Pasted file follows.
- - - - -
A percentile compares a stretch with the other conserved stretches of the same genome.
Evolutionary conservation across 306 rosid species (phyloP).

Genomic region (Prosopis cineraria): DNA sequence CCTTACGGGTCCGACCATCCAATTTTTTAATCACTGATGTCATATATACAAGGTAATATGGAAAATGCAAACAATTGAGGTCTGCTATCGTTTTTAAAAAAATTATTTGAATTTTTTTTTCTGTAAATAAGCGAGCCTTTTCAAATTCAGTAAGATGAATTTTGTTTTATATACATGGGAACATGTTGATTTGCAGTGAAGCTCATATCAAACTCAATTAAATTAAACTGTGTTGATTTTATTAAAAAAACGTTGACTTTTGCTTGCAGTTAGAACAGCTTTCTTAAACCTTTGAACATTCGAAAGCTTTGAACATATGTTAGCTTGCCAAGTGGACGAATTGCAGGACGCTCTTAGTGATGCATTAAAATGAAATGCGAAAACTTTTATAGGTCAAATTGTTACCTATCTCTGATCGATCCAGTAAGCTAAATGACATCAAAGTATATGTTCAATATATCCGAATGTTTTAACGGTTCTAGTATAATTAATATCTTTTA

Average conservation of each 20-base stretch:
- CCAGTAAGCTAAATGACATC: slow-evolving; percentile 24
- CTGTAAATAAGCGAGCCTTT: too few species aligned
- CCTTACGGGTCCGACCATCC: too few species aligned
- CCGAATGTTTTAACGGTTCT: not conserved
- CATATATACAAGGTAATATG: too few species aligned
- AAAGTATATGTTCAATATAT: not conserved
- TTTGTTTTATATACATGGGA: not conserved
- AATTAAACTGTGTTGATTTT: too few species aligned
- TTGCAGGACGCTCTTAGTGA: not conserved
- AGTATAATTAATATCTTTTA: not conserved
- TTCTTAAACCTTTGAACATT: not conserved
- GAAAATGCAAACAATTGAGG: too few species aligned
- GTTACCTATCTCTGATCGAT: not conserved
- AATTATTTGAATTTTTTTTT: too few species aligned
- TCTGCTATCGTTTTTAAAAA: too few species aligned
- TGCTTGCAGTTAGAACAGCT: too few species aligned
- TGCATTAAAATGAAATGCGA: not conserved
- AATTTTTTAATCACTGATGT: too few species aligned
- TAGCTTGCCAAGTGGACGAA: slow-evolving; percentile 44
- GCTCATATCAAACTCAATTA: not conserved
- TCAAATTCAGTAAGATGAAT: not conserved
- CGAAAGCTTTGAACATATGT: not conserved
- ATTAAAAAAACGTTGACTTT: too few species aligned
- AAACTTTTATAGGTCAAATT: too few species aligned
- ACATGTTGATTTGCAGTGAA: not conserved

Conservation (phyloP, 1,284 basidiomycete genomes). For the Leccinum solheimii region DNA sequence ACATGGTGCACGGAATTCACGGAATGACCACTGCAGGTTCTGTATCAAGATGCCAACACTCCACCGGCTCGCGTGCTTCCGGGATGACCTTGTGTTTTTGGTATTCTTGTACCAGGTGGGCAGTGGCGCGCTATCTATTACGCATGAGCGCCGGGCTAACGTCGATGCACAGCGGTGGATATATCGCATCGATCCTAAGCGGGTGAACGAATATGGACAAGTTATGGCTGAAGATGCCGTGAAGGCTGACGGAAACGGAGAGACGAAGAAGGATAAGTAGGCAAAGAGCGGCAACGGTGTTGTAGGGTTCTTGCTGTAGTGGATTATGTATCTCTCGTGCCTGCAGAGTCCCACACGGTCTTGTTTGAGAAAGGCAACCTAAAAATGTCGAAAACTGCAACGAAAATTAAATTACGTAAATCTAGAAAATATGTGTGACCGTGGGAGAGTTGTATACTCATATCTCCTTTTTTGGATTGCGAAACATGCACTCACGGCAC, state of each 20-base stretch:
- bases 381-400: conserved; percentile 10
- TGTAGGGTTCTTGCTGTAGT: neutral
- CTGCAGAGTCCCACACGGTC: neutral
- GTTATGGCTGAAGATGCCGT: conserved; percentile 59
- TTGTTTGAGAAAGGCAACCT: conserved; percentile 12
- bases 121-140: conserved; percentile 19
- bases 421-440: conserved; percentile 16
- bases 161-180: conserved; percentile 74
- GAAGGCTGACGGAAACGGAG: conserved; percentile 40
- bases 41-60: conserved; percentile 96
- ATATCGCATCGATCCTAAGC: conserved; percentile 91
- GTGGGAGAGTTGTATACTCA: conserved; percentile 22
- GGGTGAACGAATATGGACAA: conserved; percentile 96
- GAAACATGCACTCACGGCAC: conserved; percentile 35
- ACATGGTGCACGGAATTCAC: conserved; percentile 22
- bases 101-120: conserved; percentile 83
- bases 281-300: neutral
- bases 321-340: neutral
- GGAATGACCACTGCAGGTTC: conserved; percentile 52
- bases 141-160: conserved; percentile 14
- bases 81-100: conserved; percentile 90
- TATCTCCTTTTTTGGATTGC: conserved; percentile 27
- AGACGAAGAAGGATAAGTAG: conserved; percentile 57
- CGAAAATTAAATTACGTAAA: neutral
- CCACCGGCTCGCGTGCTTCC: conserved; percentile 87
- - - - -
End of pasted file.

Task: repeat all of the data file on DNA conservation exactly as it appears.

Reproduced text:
A percentile compares a stretch with the other conserved stretches of the same genome.
Evolutionary conservation across 306 rosid species (phyloP).

Genomic region (Prosopis cineraria): DNA sequence CCTTACGGGTCCGACCATCCAATTTTTTAATCACTGATGTCATATATACAAGGTAATATGGAAAATGCAAACAATTGAGGTCTGCTATCGTTTTTAAAAAAATTATTTGAATTTTTTTTTCTGTAAATAAGCGAGCCTTTTCAAATTCAGTAAGATGAATTTTGTTTTATATACATGGGAACATGTTGATTTGCAGTGAAGCTCATATCAAACTCAATTAAATTAAACTGTGTTGATTTTATTAAAAAAACGTTGACTTTTGCTTGCAGTTAGAACAGCTTTCTTAAACCTTTGAACATTCGAAAGCTTTGAACATATGTTAGCTTGCCAAGTGGACGAATTGCAGGACGCTCTTAGTGATGCATTAAAATGAAATGCGAAAACTTTTATAGGTCAAATTGTTACCTATCTCTGATCGATCCAGTAAGCTAAATGACATCAAAGTATATGTTCAATATATCCGAATGTTTTAACGGTTCTAGTATAATTAATATCTTTTA

Average conservation of each 20-base stretch:
- CCAGTAAGCTAAATGACATC: slow-evolving; percentile 24
- CTGTAAATAAGCGAGCCTTT: too few species aligned
- CCTTACGGGTCCGACCATCC: too few species aligned
- CCGAATGTTTTAACGGTTCT: not conserved
- CATATATACAAGGTAATATG: too few species aligned
- AAAGTATATGTTCAATATAT: not conserved
- TTTGTTTTATATACATGGGA: not conserved
- AATTAAACTGTGTTGATTTT: too few species aligned
- TTGCAGGACGCTCTTAGTGA: not conserved
- AGTATAATTAATATCTTTTA: not conserved
- TTCTTAAACCTTTGAACATT: not conserved
- GAAAATGCAAACAATTGAGG: too few species aligned
- GTTACCTATCTCTGATCGAT: not conserved
- AATTATTTGAATTTTTTTTT: too few species aligned
- TCTGCTATCGTTTTTAAAAA: too few species aligned
- TGCTTGCAGTTAGAACAGCT: too few species aligned
- TGCATTAAAATGAAATGCGA: not conserved
- AATTTTTTAATCACTGATGT: too few species aligned
- TAGCTTGCCAAGTGGACGAA: slow-evolving; percentile 44
- GCTCATATCAAACTCAATTA: not conserved
- TCAAATTCAGTAAGATGAAT: not conserved
- CGAAAGCTTTGAACATATGT: not conserved
- ATTAAAAAAACGTTGACTTT: too few species aligned
- AAACTTTTATAGGTCAAATT: too few species aligned
- ACATGTTGATTTGCAGTGAA: not conserved

Conservation (phyloP, 1,284 basidiomycete genomes). For the Leccinum solheimii region DNA sequence ACATGGTGCACGGAATTCACGGAATGACCACTGCAGGTTCTGTATCAAGATGCCAACACTCCACCGGCTCGCGTGCTTCCGGGATGACCTTGTGTTTTTGGTATTCTTGTACCAGGTGGGCAGTGGCGCGCTATCTATTACGCATGAGCGCCGGGCTAACGTCGATGCACAGCGGTGGATATATCGCATCGATCCTAAGCGGGTGAACGAATATGGACAAGTTATGGCTGAAGATGCCGTGAAGGCTGACGGAAACGGAGAGACGAAGAAGGATAAGTAGGCAAAGAGCGGCAACGGTGTTGTAGGGTTCTTGCTGTAGTGGATTATGTATCTCTCGTGCCTGCAGAGTCCCACACGGTCTTGTTTGAGAAAGGCAACCTAAAAATGTCGAAAACTGCAACGAAAATTAAATTACGTAAATCTAGAAAATATGTGTGACCGTGGGAGAGTTGTATACTCATATCTCCTTTTTTGGATTGCGAAACATGCACTCACGGCAC, state of each 20-base stretch:
- bases 381-400: conserved; percentile 10
- TGTAGGGTTCTTGCTGTAGT: neutral
- CTGCAGAGTCCCACACGGTC: neutral
- GTTATGGCTGAAGATGCCGT: conserved; percentile 59
- TTGTTTGAGAAAGGCAACCT: conserved; percentile 12
- bases 121-140: conserved; percentile 19
- bases 421-440: conserved; percentile 16
- bases 161-180: conserved; percentile 74
- GAAGGCTGACGGAAACGGAG: conserved; percentile 40
- bases 41-60: conserved; percentile 96
- ATATCGCATCGATCCTAAGC: conserved; percentile 91
- GTGGGAGAGTTGTATACTCA: conserved; percentile 22
- GGGTGAACGAATATGGACAA: conserved; percentile 96
- GAAACATGCACTCACGGCAC: conserved; percentile 35
- ACATGGTGCACGGAATTCAC: conserved; percentile 22
- bases 101-120: conserved; percentile 83
- bases 281-300: neutral
- bases 321-340: neutral
- GGAATGACCACTGCAGGTTC: conserved; percentile 52
- bases 141-160: conserved; percentile 14
- bases 81-100: conserved; percentile 90
- TATCTCCTTTTTTGGATTGC: conserved; percentile 27
- AGACGAAGAAGGATAAGTAG: conserved; percentile 57
- CGAAAATTAAATTACGTAAA: neutral
- CCACCGGCTCGCGTGCTTCC: conserved; percentile 87